Strength of evidence includes discussion of sources and their designation. Primary source articles include double-blind, randomized controlled trials. Systematic reviews and meta-analyses are also considered primary source materials and are at the top of the evidence hierarchy.

Many journals, such as American Family Physician, use rating systems to grade the evidence or strength of articles and reviews found during a literature search, such as Strength of Recommendation Taxonomy (SORT) or the Duke FRISBE Validity Guide for evidence-based resources. Another common reporting/rating system for the strength of evidence is GRADE (Grading of Recommendations Assessment, Development and Evaluation).

Listed below is an additional resource to help you perform a literature search and determine the validity of your search results. Please see the next section for several literature search engines.


The list below contains the more commonly used general literature databases. In some cases, specialty-area specific databases may be useful. As some databases may require a subscription to access full content, check with your institution or department to determine if a subscription is already licenced.

  • PubMed
  • The Cochrane Library
  • EMBASE (requires login/registration)
  • Ovid
  • Google Scholar
  • Trip
  • Medical Subject Headings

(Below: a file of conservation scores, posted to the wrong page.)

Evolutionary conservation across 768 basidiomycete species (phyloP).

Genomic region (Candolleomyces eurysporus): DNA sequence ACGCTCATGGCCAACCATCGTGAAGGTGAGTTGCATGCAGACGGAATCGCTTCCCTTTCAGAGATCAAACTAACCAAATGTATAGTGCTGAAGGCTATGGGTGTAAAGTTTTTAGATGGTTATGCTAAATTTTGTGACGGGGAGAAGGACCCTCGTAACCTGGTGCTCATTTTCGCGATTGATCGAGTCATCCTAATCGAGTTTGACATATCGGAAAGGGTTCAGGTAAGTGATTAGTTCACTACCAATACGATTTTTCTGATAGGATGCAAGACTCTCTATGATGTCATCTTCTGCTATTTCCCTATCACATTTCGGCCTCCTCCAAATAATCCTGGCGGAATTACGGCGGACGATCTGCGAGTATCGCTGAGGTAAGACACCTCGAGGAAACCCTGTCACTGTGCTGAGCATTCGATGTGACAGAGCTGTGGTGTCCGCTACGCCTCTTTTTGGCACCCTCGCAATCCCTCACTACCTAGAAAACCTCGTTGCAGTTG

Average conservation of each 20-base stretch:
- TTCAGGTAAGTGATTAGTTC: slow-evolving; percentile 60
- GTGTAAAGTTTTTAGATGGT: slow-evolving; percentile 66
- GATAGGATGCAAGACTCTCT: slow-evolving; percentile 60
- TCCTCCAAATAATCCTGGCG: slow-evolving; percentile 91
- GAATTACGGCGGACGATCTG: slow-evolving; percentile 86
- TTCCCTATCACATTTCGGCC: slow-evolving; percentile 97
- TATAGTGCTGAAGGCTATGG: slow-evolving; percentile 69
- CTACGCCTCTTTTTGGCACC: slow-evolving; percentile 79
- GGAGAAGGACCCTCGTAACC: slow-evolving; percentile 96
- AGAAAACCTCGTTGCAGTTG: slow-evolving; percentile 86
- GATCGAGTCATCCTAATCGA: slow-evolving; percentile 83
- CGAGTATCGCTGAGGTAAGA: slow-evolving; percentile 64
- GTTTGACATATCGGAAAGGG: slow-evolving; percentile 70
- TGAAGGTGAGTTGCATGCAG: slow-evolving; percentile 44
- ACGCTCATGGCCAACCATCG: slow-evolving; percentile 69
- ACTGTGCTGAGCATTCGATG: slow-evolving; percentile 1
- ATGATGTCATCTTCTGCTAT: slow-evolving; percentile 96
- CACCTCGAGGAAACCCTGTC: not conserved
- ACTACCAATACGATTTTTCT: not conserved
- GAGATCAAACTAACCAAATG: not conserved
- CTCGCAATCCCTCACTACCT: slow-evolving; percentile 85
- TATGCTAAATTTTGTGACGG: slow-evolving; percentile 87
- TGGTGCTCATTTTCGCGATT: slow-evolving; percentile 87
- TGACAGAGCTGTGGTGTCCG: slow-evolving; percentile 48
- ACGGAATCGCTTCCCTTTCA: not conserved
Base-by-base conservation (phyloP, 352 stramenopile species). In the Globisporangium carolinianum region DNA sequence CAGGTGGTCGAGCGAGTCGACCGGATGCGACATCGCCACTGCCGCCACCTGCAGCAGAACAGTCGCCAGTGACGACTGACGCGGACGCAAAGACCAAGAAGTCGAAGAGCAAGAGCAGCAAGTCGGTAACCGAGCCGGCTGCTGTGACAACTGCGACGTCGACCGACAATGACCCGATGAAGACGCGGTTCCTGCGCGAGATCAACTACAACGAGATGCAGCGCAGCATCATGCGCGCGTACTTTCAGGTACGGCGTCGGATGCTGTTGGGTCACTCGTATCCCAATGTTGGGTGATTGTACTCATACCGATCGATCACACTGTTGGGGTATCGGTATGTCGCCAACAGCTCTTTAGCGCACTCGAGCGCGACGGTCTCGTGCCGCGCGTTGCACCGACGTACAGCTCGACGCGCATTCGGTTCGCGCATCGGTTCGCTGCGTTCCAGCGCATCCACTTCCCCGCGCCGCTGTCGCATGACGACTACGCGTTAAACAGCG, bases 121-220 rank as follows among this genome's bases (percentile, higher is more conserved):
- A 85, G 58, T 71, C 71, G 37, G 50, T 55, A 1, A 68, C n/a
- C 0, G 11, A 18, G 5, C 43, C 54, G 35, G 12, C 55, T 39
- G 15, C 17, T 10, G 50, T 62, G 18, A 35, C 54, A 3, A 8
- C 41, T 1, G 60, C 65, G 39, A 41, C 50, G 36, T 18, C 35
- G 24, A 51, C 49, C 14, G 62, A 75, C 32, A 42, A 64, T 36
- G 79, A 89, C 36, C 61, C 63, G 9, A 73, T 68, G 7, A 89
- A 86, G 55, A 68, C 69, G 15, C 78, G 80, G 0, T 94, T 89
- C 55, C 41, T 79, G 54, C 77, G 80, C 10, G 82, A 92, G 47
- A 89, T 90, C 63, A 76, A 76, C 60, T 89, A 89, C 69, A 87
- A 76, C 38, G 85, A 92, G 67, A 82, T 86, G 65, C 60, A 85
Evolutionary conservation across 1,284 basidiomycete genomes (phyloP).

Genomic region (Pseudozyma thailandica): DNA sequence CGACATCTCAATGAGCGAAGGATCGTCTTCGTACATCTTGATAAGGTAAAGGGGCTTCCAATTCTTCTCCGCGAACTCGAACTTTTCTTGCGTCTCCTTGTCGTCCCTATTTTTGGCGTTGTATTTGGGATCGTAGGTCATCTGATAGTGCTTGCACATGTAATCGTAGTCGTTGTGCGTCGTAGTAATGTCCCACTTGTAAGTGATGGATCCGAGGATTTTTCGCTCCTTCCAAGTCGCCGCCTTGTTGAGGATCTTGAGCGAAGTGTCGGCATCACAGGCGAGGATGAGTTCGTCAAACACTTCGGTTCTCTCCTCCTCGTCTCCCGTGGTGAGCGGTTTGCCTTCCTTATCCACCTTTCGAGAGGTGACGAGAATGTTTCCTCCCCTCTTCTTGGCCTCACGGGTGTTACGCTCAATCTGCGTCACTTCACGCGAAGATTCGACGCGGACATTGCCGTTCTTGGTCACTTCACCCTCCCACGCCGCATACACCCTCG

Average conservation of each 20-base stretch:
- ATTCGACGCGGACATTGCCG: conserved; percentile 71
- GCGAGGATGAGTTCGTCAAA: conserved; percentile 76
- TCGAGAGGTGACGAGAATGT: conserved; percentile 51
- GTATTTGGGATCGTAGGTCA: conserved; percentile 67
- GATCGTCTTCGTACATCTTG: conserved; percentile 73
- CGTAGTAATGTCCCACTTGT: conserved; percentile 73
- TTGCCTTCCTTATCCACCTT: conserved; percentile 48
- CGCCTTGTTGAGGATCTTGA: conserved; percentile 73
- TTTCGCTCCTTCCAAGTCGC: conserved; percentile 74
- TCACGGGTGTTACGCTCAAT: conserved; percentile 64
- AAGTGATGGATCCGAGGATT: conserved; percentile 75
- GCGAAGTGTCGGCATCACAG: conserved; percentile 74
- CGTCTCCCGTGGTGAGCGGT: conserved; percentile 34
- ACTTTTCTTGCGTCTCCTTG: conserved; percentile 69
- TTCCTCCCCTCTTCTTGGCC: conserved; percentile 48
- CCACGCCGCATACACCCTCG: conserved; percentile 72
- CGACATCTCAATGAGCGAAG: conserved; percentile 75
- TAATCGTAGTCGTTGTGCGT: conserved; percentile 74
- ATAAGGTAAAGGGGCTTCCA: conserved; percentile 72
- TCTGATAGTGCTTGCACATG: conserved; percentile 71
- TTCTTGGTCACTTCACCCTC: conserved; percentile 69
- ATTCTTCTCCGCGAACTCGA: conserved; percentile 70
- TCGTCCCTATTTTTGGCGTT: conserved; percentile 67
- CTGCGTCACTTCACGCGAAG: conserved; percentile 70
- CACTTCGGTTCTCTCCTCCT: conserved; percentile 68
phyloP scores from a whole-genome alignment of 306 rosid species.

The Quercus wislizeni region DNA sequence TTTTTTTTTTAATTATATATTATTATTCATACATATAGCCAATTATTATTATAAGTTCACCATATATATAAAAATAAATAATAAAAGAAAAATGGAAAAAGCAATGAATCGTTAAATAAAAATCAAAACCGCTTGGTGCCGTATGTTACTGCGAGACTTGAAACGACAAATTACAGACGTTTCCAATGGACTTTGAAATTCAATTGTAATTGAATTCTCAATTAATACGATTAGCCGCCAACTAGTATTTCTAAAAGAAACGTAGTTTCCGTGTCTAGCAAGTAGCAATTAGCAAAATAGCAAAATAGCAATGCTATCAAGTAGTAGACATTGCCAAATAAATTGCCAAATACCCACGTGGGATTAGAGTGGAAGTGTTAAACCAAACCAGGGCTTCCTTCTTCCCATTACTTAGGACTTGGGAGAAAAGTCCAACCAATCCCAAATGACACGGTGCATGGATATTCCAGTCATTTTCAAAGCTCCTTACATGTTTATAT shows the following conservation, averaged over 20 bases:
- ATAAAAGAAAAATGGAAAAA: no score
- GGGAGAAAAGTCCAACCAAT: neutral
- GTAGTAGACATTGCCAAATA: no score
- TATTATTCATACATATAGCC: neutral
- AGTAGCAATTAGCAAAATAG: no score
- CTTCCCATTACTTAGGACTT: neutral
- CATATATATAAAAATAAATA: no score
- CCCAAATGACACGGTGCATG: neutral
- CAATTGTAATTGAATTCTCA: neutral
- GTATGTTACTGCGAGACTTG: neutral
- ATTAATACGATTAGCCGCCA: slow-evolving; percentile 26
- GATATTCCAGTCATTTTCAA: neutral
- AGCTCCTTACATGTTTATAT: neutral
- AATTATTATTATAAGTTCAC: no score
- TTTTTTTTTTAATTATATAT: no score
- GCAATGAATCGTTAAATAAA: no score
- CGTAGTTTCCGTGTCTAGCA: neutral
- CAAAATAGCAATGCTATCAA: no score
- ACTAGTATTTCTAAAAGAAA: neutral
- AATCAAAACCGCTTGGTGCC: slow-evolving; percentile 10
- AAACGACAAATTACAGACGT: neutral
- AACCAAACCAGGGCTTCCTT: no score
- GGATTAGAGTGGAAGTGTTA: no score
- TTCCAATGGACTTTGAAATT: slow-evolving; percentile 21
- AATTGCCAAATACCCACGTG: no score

• Essential Evidence Plus (requires a subscription to access full content)
  • Dynamed Plus (requires a subscription to access full content)

To continue with the PICO concept, please consider using PubMed4HH (Pubmed for Handhelds) as a starting point. This is both a website and an app available for your phone. See iTunes store or Google play store (PubMed4HH).





Certain common styles are widely used for citing sources in medical research.  Individual journals usually require specific formatting for citations; therefore, please check the Author Instructions on the specific journal site for specific guidance.  NLM stands for National Library of Medicine.

American Medical Association (AMA) format:

Author(s). Article Title. Abbreviated NLM Journal title. Year;Vol(Issue):pp-pp.

Example: Shaughnessy A.  Keeping Up with the Medical Literature: How to Set Up a System. Am Fam Physician. 2009;79(1):25-26.

American Psychological Association (APA) format:

Author, A. (Publication Year). Article title. Periodical Title, Volume(Issue), pp-pp.

Example: Shaughnessy A. (2009). Keeping Up with the Medical Literature: How to Set Up a System. Am Fam Physician, 79(1), 25-26.

Guidelines on Style for Scientific Writing available on The Uniformed Services University Learning Resource Center (LRC) website discusses scientific writing in the APA style.

Citation managers, which help you organize and cite your research and create bibliographies as you write, may be very helpful. There are many choices, including free, on-line versions such as Zotero.






Poster presentations provide an opportunity to present finished or ongoing work, and can be presented at numerous conferences, thus increasing the exposure of your work and the potential for feedback and networking. A poster can also be used to present work from other final products, such as Case Reports and Photo Quizzes. Thus learning how to create a successful poster and improving your presentation skills can be invaluable assets. The resources below, including Chapter 6 of The Recipe are intended to help you in this endeavor. Examples of posters that have been presented at local and national meetings can be found on The Uniformed Services University Learning Resource Center (LRC) poster repository.